That’s why this proposal contains an explicit clause that prevents the DMSP from kicking in if U.S. prices are 20% or more above world prices for cheddar cheese and skim milk powder. This clause will ensure that any market stabilizing slowdowns in milk production don’t unintentionally distort the relationship between U.S. and world prices.
- The program contains new taxes on farmers.
FACT: Any revenue collected from the DMSP will help ensure two things: one, that commercial products are purchased and used for feeding programs that benefit needy consumers; and second, that the costs of this overall package are mitigated through the DMSP revenue collection. The money collected is not a tax on consumers; it’s a user fee paid by farmers which will, only as needed, be used to help stimulate demand, and help defray the overall costs of the Foundation for the Future program. Similar fees are already collected from farmers to pay for the operation of the Federal Milk Marketing Order system.
Dairy farmers understand the importance of this approach in order to keep government expenses down in a period when reducing federal spending is a key priority in Congress. In fact, the Congressional Budget Office calculates that the savings of this program will amount to $166 million over five years, a 25% reduction from the current federal dairy program budget.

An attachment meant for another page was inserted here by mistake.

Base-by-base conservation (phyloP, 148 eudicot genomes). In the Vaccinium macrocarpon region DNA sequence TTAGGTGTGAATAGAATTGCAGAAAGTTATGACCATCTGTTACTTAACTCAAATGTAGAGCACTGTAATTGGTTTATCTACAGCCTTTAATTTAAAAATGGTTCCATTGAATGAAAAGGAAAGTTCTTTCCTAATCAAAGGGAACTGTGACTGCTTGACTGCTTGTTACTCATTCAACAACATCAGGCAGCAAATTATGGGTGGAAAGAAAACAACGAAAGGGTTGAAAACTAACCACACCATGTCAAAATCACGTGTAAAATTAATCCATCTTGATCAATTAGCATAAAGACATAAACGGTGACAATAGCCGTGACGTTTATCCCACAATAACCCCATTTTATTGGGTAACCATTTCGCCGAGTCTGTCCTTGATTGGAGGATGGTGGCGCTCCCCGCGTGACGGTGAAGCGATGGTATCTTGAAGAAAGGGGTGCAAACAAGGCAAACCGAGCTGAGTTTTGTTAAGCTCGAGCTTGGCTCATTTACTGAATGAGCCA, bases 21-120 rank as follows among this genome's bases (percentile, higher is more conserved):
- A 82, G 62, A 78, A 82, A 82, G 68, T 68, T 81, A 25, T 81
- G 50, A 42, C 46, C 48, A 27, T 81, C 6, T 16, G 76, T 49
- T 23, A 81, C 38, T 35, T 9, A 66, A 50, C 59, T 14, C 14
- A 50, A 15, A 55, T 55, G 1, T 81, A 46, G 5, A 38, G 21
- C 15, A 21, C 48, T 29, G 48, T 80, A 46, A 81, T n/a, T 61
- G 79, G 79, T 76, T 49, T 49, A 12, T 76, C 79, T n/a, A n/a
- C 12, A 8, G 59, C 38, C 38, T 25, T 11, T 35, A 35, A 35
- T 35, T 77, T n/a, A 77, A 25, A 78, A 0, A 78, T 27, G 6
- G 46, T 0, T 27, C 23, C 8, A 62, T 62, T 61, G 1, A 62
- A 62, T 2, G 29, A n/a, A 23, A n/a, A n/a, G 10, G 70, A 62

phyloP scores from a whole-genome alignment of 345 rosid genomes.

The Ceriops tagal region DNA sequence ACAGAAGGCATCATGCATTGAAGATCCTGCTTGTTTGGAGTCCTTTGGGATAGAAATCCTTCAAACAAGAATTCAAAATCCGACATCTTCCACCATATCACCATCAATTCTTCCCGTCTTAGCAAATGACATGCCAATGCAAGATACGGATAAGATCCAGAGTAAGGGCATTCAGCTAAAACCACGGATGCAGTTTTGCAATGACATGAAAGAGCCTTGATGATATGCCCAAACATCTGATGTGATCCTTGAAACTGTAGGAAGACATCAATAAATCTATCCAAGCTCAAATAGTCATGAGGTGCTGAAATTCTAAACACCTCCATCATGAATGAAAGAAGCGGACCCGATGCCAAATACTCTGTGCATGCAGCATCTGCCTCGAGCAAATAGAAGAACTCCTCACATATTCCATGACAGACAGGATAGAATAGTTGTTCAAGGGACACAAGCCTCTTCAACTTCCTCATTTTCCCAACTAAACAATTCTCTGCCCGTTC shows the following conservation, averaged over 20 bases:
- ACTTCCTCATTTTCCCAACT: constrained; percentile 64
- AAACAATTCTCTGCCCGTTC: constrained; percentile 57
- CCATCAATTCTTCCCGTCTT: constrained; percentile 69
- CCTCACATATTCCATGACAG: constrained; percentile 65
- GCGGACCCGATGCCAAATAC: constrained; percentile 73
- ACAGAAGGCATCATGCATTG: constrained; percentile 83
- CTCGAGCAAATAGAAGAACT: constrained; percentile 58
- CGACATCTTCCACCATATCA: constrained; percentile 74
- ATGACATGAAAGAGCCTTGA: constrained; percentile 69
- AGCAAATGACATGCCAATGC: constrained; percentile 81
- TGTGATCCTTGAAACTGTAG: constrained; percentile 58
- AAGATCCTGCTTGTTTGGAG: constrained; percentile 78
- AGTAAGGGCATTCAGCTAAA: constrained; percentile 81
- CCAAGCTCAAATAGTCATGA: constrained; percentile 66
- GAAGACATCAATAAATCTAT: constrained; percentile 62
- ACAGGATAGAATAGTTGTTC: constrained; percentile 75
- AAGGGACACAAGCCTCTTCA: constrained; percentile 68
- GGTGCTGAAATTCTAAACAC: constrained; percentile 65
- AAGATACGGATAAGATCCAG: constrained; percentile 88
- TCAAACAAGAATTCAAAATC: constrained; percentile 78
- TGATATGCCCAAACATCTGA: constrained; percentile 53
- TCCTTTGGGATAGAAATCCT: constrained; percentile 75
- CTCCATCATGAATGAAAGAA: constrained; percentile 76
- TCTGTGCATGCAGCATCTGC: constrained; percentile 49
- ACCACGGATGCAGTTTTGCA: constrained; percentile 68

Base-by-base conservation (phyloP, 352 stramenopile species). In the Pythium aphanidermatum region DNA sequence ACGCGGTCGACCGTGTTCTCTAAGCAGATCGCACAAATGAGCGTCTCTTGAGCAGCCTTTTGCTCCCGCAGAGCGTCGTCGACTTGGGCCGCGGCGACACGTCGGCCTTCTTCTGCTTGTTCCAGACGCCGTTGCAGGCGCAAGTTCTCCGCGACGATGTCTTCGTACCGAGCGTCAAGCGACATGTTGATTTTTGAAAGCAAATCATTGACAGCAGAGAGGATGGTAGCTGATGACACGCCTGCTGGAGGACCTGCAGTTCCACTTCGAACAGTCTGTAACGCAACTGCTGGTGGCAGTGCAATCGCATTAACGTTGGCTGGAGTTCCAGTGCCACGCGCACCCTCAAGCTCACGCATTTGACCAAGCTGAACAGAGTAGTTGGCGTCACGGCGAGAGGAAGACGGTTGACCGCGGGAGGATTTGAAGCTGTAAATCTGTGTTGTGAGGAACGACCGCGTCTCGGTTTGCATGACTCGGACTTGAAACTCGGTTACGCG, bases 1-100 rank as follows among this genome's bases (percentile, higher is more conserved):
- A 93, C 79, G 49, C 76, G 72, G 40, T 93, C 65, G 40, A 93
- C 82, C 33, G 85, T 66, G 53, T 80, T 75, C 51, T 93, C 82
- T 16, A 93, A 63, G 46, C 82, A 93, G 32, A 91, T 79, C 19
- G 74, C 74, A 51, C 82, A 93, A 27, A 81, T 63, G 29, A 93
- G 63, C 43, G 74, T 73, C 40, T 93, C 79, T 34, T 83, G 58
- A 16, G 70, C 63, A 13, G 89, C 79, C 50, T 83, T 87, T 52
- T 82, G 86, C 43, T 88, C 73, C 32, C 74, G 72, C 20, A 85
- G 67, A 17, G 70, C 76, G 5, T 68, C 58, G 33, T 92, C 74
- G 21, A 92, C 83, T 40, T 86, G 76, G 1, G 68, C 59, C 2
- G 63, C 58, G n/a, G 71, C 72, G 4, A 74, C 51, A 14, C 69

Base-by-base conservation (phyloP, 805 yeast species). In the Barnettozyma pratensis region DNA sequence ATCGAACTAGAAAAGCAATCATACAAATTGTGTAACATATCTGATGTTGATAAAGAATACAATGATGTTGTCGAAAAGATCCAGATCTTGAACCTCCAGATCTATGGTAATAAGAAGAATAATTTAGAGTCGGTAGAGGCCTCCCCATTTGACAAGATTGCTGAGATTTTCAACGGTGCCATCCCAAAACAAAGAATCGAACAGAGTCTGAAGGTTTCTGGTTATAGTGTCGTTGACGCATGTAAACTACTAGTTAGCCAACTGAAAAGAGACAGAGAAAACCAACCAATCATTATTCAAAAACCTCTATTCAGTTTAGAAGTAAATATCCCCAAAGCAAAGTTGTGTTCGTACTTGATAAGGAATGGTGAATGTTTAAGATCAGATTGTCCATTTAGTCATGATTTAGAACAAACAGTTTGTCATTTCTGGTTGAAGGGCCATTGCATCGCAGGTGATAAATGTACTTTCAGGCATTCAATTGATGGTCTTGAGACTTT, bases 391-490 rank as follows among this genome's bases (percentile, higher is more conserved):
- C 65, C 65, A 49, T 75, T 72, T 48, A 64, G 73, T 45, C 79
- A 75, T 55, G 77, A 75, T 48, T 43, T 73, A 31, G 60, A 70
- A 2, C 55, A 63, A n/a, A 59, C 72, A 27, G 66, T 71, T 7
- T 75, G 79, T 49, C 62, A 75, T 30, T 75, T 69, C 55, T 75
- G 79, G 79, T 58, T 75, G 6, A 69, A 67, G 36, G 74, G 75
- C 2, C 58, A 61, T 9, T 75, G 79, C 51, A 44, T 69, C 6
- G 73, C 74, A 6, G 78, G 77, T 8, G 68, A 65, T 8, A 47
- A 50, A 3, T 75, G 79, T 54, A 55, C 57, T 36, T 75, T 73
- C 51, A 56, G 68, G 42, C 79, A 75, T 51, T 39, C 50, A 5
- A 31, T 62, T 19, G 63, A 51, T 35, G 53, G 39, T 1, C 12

- The proposed Federal Milk Marketing Order reforms are insufficient.
FACT: This proposal establishes only two prices for milk: a Class I price for bottled milk, and a manufacturing price for all other forms of dairy products. There is no longer a minimum price for four separate classes of milk, as there is today under the current system. Under the new program, the manufacturing class of milk will be determined by a competitive pay price, and not tied directly to Chicago Mercantile Exchange prices for commodities such as cheese, whey, butter and nonfat milk powder. This evolution is the most significant change in milk pricing in a generation, and will eliminate controversial elements such as end-product pricing and make allowances.”
From Jerry Kozak, President and CEO of the National Milk Producers Federation